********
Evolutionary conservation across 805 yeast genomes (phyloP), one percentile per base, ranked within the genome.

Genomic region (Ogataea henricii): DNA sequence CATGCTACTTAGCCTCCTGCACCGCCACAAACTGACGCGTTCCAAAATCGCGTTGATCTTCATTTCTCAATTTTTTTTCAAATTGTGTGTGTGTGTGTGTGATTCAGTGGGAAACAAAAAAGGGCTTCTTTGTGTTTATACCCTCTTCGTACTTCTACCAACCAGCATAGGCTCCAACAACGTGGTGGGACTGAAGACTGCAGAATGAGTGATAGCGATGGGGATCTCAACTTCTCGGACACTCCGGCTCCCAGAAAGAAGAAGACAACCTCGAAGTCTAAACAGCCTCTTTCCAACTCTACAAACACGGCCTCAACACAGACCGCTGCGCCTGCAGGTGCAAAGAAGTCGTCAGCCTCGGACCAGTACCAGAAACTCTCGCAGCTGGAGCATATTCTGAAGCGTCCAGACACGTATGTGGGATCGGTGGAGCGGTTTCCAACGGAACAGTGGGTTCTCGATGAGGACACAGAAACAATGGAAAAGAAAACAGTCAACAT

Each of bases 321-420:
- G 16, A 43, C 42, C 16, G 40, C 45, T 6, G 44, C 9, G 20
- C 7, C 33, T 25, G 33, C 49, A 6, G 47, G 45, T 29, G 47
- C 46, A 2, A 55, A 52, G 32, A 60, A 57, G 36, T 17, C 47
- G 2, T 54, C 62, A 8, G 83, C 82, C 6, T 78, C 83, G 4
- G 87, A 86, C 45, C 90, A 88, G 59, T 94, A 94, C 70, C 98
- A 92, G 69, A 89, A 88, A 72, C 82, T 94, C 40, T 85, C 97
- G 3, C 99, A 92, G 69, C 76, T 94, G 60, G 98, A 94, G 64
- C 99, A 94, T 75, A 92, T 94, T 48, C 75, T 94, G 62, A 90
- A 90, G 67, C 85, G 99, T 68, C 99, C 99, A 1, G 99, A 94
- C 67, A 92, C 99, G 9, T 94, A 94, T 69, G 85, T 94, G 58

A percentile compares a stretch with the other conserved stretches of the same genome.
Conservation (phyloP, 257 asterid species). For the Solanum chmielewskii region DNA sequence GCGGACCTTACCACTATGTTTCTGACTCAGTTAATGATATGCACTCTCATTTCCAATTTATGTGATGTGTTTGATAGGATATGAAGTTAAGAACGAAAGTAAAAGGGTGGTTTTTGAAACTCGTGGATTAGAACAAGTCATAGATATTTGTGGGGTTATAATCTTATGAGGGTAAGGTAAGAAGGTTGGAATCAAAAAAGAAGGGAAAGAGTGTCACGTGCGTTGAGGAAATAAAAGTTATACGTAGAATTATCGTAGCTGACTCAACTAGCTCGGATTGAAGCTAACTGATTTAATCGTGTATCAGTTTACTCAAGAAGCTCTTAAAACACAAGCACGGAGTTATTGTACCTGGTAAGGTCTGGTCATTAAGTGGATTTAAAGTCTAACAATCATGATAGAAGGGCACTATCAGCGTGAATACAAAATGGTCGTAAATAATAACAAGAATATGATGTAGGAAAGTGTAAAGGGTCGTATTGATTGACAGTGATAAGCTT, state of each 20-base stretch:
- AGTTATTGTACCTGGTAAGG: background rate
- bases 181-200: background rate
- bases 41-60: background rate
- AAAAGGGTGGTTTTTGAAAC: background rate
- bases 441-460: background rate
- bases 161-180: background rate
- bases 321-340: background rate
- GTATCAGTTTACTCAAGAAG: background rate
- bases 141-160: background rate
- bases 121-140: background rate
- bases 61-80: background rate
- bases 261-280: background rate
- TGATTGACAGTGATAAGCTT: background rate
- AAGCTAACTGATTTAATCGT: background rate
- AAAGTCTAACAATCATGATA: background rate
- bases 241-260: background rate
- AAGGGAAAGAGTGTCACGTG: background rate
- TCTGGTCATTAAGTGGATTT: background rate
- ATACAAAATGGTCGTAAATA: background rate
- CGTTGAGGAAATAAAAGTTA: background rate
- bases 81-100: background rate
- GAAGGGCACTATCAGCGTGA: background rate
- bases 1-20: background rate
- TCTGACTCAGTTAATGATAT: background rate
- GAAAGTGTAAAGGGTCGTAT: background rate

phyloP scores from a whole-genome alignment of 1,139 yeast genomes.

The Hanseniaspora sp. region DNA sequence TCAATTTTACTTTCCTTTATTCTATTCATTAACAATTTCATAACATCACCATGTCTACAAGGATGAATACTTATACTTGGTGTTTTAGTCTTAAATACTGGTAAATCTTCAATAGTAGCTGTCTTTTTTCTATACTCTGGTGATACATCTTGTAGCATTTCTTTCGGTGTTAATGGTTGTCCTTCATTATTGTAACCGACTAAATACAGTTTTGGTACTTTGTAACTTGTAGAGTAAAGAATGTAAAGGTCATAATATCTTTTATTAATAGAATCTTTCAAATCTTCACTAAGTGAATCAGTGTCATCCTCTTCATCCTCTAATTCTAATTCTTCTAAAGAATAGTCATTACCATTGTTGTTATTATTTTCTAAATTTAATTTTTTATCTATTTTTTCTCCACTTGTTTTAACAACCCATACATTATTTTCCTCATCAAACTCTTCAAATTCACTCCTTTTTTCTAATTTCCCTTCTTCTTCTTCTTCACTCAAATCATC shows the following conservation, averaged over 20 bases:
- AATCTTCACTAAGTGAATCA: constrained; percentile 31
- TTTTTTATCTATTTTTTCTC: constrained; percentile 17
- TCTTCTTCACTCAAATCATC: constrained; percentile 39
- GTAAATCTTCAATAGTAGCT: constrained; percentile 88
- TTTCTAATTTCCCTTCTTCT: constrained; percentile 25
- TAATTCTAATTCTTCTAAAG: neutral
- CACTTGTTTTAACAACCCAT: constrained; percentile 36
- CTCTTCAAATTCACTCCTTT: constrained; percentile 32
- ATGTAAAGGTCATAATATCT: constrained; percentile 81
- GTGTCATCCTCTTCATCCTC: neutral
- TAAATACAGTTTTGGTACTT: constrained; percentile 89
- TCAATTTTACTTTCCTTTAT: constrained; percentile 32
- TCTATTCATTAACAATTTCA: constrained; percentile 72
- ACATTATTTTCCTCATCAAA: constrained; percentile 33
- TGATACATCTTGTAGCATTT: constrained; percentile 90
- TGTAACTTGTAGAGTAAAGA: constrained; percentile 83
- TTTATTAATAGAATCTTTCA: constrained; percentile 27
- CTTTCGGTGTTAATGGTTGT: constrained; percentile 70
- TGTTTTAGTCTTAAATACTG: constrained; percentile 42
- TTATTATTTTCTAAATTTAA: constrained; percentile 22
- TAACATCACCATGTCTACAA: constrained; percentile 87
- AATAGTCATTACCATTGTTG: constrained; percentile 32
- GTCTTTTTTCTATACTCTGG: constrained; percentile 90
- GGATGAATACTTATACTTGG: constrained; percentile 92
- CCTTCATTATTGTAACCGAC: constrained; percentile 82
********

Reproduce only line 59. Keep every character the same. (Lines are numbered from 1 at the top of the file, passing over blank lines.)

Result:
- TTTATTAATAGAATCTTTCA: constrained; percentile 27